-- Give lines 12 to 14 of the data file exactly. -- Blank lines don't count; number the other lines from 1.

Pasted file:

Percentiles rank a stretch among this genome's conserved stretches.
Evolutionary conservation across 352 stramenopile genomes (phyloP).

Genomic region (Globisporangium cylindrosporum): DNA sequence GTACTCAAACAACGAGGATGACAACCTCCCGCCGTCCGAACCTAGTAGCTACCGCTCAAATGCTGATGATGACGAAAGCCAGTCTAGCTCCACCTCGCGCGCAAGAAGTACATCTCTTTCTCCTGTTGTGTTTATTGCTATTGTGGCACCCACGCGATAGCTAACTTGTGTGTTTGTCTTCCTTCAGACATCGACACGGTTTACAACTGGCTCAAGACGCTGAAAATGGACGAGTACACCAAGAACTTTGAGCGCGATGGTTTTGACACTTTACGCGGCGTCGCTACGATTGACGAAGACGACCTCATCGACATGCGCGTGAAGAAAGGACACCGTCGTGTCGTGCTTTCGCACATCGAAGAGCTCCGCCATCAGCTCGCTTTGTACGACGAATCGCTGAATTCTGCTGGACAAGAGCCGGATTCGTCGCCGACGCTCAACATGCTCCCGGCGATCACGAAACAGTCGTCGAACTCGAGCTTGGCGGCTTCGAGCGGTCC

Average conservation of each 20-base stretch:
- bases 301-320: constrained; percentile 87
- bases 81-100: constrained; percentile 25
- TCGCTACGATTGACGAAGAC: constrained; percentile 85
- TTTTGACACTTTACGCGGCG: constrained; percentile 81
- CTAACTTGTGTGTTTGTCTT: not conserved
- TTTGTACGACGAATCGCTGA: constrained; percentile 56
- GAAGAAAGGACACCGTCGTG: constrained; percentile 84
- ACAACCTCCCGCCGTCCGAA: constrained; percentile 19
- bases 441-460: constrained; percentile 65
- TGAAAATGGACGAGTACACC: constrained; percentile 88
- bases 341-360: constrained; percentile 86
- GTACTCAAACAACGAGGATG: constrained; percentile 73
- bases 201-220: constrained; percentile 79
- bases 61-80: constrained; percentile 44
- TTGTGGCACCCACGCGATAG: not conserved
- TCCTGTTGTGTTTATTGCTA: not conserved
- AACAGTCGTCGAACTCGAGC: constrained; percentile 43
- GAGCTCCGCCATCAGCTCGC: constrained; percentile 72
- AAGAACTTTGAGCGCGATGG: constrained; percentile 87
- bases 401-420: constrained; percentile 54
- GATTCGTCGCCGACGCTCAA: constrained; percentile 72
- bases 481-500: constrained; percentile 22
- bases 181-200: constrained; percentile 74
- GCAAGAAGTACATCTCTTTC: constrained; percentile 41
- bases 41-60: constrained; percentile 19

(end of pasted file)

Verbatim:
- ACAACCTCCCGCCGTCCGAA: constrained; percentile 19
- bases 441-460: constrained; percentile 65
- TGAAAATGGACGAGTACACC: constrained; percentile 88